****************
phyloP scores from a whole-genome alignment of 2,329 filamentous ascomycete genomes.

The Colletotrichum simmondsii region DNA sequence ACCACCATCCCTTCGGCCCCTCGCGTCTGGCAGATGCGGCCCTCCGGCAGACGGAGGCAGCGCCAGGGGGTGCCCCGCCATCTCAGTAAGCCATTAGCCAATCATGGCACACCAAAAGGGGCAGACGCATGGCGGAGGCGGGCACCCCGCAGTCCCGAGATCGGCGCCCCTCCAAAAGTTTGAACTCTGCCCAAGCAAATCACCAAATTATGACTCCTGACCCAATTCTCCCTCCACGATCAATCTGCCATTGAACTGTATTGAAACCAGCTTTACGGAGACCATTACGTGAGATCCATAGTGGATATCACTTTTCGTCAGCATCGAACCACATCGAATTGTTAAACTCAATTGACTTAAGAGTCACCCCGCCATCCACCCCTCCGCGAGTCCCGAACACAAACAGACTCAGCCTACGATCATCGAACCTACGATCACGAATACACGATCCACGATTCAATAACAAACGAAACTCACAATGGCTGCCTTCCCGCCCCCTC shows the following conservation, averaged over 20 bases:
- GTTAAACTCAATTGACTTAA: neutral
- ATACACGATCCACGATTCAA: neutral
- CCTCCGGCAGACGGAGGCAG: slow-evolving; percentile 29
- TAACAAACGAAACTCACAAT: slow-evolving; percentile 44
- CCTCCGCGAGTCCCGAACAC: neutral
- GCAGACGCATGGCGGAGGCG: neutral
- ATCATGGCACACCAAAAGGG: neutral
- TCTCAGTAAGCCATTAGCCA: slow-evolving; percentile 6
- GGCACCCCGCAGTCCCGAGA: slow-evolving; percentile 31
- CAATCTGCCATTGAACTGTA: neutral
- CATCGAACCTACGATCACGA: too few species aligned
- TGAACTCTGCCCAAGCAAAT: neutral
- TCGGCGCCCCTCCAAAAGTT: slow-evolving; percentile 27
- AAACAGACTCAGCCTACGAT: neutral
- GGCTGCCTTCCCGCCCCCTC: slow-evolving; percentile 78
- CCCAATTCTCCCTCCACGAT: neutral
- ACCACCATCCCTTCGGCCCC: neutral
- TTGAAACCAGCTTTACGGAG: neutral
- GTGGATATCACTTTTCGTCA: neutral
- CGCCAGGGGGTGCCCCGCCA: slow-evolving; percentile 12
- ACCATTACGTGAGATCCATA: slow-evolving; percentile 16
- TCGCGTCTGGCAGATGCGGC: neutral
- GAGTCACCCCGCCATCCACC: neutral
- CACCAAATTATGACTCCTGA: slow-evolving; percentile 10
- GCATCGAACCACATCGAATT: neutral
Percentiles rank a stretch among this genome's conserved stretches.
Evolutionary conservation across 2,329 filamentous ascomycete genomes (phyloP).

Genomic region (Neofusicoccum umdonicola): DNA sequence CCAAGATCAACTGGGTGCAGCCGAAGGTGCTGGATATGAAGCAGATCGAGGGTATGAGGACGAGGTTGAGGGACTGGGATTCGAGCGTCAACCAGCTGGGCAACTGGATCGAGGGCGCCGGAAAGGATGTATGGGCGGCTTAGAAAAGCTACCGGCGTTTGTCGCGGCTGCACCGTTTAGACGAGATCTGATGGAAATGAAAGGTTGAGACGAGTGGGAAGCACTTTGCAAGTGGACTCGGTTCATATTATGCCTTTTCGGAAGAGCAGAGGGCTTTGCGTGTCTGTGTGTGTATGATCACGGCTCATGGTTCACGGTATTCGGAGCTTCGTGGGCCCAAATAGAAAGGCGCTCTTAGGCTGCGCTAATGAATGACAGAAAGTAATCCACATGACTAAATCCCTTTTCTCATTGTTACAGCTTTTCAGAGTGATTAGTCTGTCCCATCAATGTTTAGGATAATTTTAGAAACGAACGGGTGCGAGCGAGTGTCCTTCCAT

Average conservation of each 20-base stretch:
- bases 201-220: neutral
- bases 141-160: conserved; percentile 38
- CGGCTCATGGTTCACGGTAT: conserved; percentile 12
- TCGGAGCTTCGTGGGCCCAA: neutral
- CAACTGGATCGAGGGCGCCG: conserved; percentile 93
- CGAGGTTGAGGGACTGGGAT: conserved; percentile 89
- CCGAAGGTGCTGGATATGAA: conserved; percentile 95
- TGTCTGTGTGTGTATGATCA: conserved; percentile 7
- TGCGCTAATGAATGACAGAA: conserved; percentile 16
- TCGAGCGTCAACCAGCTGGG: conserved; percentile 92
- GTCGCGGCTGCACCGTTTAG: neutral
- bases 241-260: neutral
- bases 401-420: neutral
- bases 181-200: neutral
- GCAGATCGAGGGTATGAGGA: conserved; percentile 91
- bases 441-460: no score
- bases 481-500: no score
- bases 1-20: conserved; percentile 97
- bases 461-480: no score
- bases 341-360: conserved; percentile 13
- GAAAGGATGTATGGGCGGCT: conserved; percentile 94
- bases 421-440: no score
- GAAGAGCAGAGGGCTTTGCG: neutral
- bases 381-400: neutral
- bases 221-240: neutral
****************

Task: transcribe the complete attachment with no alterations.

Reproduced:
phyloP scores from a whole-genome alignment of 2,329 filamentous ascomycete genomes.

The Colletotrichum simmondsii region DNA sequence ACCACCATCCCTTCGGCCCCTCGCGTCTGGCAGATGCGGCCCTCCGGCAGACGGAGGCAGCGCCAGGGGGTGCCCCGCCATCTCAGTAAGCCATTAGCCAATCATGGCACACCAAAAGGGGCAGACGCATGGCGGAGGCGGGCACCCCGCAGTCCCGAGATCGGCGCCCCTCCAAAAGTTTGAACTCTGCCCAAGCAAATCACCAAATTATGACTCCTGACCCAATTCTCCCTCCACGATCAATCTGCCATTGAACTGTATTGAAACCAGCTTTACGGAGACCATTACGTGAGATCCATAGTGGATATCACTTTTCGTCAGCATCGAACCACATCGAATTGTTAAACTCAATTGACTTAAGAGTCACCCCGCCATCCACCCCTCCGCGAGTCCCGAACACAAACAGACTCAGCCTACGATCATCGAACCTACGATCACGAATACACGATCCACGATTCAATAACAAACGAAACTCACAATGGCTGCCTTCCCGCCCCCTC shows the following conservation, averaged over 20 bases:
- GTTAAACTCAATTGACTTAA: neutral
- ATACACGATCCACGATTCAA: neutral
- CCTCCGGCAGACGGAGGCAG: slow-evolving; percentile 29
- TAACAAACGAAACTCACAAT: slow-evolving; percentile 44
- CCTCCGCGAGTCCCGAACAC: neutral
- GCAGACGCATGGCGGAGGCG: neutral
- ATCATGGCACACCAAAAGGG: neutral
- TCTCAGTAAGCCATTAGCCA: slow-evolving; percentile 6
- GGCACCCCGCAGTCCCGAGA: slow-evolving; percentile 31
- CAATCTGCCATTGAACTGTA: neutral
- CATCGAACCTACGATCACGA: too few species aligned
- TGAACTCTGCCCAAGCAAAT: neutral
- TCGGCGCCCCTCCAAAAGTT: slow-evolving; percentile 27
- AAACAGACTCAGCCTACGAT: neutral
- GGCTGCCTTCCCGCCCCCTC: slow-evolving; percentile 78
- CCCAATTCTCCCTCCACGAT: neutral
- ACCACCATCCCTTCGGCCCC: neutral
- TTGAAACCAGCTTTACGGAG: neutral
- GTGGATATCACTTTTCGTCA: neutral
- CGCCAGGGGGTGCCCCGCCA: slow-evolving; percentile 12
- ACCATTACGTGAGATCCATA: slow-evolving; percentile 16
- TCGCGTCTGGCAGATGCGGC: neutral
- GAGTCACCCCGCCATCCACC: neutral
- CACCAAATTATGACTCCTGA: slow-evolving; percentile 10
- GCATCGAACCACATCGAATT: neutral
Percentiles rank a stretch among this genome's conserved stretches.
Evolutionary conservation across 2,329 filamentous ascomycete genomes (phyloP).

Genomic region (Neofusicoccum umdonicola): DNA sequence CCAAGATCAACTGGGTGCAGCCGAAGGTGCTGGATATGAAGCAGATCGAGGGTATGAGGACGAGGTTGAGGGACTGGGATTCGAGCGTCAACCAGCTGGGCAACTGGATCGAGGGCGCCGGAAAGGATGTATGGGCGGCTTAGAAAAGCTACCGGCGTTTGTCGCGGCTGCACCGTTTAGACGAGATCTGATGGAAATGAAAGGTTGAGACGAGTGGGAAGCACTTTGCAAGTGGACTCGGTTCATATTATGCCTTTTCGGAAGAGCAGAGGGCTTTGCGTGTCTGTGTGTGTATGATCACGGCTCATGGTTCACGGTATTCGGAGCTTCGTGGGCCCAAATAGAAAGGCGCTCTTAGGCTGCGCTAATGAATGACAGAAAGTAATCCACATGACTAAATCCCTTTTCTCATTGTTACAGCTTTTCAGAGTGATTAGTCTGTCCCATCAATGTTTAGGATAATTTTAGAAACGAACGGGTGCGAGCGAGTGTCCTTCCAT

Average conservation of each 20-base stretch:
- bases 201-220: neutral
- bases 141-160: conserved; percentile 38
- CGGCTCATGGTTCACGGTAT: conserved; percentile 12
- TCGGAGCTTCGTGGGCCCAA: neutral
- CAACTGGATCGAGGGCGCCG: conserved; percentile 93
- CGAGGTTGAGGGACTGGGAT: conserved; percentile 89
- CCGAAGGTGCTGGATATGAA: conserved; percentile 95
- TGTCTGTGTGTGTATGATCA: conserved; percentile 7
- TGCGCTAATGAATGACAGAA: conserved; percentile 16
- TCGAGCGTCAACCAGCTGGG: conserved; percentile 92
- GTCGCGGCTGCACCGTTTAG: neutral
- bases 241-260: neutral
- bases 401-420: neutral
- bases 181-200: neutral
- GCAGATCGAGGGTATGAGGA: conserved; percentile 91
- bases 441-460: no score
- bases 481-500: no score
- bases 1-20: conserved; percentile 97
- bases 461-480: no score
- bases 341-360: conserved; percentile 13
- GAAAGGATGTATGGGCGGCT: conserved; percentile 94
- bases 421-440: no score
- GAAGAGCAGAGGGCTTTGCG: neutral
- bases 381-400: neutral
- bases 221-240: neutral